He's just not Salazar, Carrasco or Kluber just yet.

But here's where the real fun begins. Some of you may have noticed that I haven't mentioned the shortstop position as of yet. It's because I'm all about cliche's today: I've saved the best for last.

Francisco Lindor.

During the Yankees series, baseball fans were treated to two of the best young shortstops in baseball, in New York's Didi Gregorius and the Indians' Lindor. Gregorius was spectacular, flashing around the position like a whirling dervish. Some highly respected twitterer (can't remember who, and the term makes me laugh) said, "He's the best shortstop I've seen in awhile."

I hope you are picturing my face right now, with a perplexing, pissed off look on it.

While not knocking the pure athleticism of Gregorius, Lindor's is a much more cerebral defender, with better instincts, and athleticism to boot. He's also four years younger than Didi, and just better (it's at this point that I would pull out some UZR or defensive runs saved or range factor, but you have eyes).

There are two areas, though, that I feel people have been missing the boat on Lindor, and for a couple of different reasons. Offensively, Lindor has been destroying big league pitching in August. Over the past week, he's hitting .500. Since August 1st, he's been hitting .375. Since the All-Star break, he's been hitting .355, with three homers, 15 RBI, five doubles and 19 runs scored in 26 ball games. His OBP during that stretch has been .386, and while many knocked his placement into the #2 hole, you can make a solid case that Francona made the right move there.

While Lindor's bat was the weaker part of his game heading into the big leagues, the Indians were lock-sure that it was a "weak" part. While he had growing to do, internally, he's always been considered a high average, high OBP candidate in the bigs, with a likely power growth as he began working filling in, since he doesn't turn 22 until November. While Twitter was ready to compare him to the light-hitting Alcides Escobar early on, Chris Antonetti and his analytics crew knew they had more, and more importantly, knew that he was ready, even if the Twitter-front office didn't think the offense was there.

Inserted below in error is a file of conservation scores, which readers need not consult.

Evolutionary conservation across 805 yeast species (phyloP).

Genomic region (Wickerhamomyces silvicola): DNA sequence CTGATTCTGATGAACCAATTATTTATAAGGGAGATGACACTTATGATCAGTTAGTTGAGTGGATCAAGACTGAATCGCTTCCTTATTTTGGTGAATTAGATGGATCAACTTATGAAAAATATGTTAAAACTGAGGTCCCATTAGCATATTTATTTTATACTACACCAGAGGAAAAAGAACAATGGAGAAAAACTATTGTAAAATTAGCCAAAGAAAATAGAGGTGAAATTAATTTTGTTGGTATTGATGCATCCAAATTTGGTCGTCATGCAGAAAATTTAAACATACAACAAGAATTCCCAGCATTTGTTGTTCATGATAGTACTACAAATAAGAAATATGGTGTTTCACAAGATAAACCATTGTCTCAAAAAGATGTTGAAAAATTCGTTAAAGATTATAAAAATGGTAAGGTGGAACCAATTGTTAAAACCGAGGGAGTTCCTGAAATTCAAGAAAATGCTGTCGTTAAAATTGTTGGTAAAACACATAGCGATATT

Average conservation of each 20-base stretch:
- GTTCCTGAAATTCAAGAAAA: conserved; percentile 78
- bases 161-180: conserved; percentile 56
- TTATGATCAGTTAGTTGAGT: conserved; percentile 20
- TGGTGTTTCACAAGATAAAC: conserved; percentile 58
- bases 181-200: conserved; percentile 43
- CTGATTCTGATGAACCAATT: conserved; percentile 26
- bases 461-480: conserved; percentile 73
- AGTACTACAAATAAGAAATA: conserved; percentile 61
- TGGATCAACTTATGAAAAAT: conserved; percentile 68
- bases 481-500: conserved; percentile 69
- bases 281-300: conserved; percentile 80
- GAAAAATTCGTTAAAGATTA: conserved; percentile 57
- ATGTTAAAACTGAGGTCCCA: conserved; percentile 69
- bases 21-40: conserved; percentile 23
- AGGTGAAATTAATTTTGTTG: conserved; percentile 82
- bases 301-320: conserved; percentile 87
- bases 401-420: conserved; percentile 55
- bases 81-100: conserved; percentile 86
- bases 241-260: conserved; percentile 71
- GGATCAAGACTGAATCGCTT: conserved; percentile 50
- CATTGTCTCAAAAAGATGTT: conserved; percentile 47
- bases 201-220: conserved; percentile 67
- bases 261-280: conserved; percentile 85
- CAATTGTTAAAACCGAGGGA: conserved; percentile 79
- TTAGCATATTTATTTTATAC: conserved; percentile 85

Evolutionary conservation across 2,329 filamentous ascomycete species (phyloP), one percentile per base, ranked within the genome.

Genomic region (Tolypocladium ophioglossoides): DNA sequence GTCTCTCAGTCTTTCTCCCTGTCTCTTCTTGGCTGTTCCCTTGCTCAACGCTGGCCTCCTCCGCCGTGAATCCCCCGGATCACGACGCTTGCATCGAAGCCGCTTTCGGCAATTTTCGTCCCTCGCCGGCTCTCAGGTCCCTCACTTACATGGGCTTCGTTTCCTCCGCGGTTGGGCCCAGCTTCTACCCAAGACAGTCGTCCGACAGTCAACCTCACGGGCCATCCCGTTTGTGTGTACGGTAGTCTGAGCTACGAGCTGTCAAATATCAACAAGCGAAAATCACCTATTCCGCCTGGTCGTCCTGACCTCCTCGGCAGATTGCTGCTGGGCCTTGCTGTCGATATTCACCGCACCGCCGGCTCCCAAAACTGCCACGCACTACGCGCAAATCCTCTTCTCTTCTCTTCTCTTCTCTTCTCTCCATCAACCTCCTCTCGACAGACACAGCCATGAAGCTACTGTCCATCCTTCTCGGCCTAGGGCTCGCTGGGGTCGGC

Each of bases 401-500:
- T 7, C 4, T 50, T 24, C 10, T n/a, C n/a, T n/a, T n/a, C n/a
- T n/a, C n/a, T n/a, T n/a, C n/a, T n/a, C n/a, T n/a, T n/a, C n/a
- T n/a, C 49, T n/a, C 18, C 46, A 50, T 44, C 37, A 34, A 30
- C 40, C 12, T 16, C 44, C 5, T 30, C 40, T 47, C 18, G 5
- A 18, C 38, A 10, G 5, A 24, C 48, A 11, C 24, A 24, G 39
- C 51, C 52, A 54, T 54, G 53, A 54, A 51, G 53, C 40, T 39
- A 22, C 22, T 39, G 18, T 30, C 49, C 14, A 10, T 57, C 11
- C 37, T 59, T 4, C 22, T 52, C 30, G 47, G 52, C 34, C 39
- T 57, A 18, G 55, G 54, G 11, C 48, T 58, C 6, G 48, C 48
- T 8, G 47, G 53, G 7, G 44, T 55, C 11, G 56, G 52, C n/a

On top of that was the immeasurable leadership, that many want to mock because it lacks tangible proof, as well as algorithms to support it. I get it, and agree to a point. With Lindor, I've always said, "You just have to watch him to understand," and I think when you see him on the field, you can understand what I mean. Yes, he's awesome defensively. Yes, he's better than we thought offensively (other than Joey Twitter, who will claim to have nailed everything from grandmama's basement), but he leads that clubhouse in many ways.

No, I don't think he supersedes Jason Kipnis or Brantley in the pecking order. No, I don't think he has the baseball knowledge that a Corey Kluber or Yan Gomes has. But there's an energy that he brings to the team that they didn't have before, and perhaps some of that was squelched by guys like Michael Bourn and Nick Swisher, and even a David Murphy, simply because of their "standing" or "Bro-hio-ness." This isn't a knock on those players either (I loved Swisher), but just a statement of fact. This club had a void to fill, and it's clear that Francisco Lindor has filled some of that void.

In talking with Scout.Com's Indians' beat reporter, Hayden Grove, it was clear that the locker room changed in complexity when Lindor and Urshela entered it, and that it was more because of Lindor, than anything else. He brings a gravitas to the locker room that I'm not sure was there before, and while I think Kipnis and Brantley have ascended into leadership roles of their own, we're seeing the first inkling that this team may just be Lindor's going forward.

Perhaps all of this is based solely on the fact that this team was damn near dreadful to watch prior to August, and perhaps even prior to August 7th. Perhaps they'll end up just as dreadful, if Almonte and Johnson and Chisenhall and others regress, the way many suspect.

Who cares.

Right now, this team is damn fun to watch again, and fleeting or not, this was the team we were supposed to get at the start. Will it continue?

Who knows, but at least this team is interesting enough to make it matter again.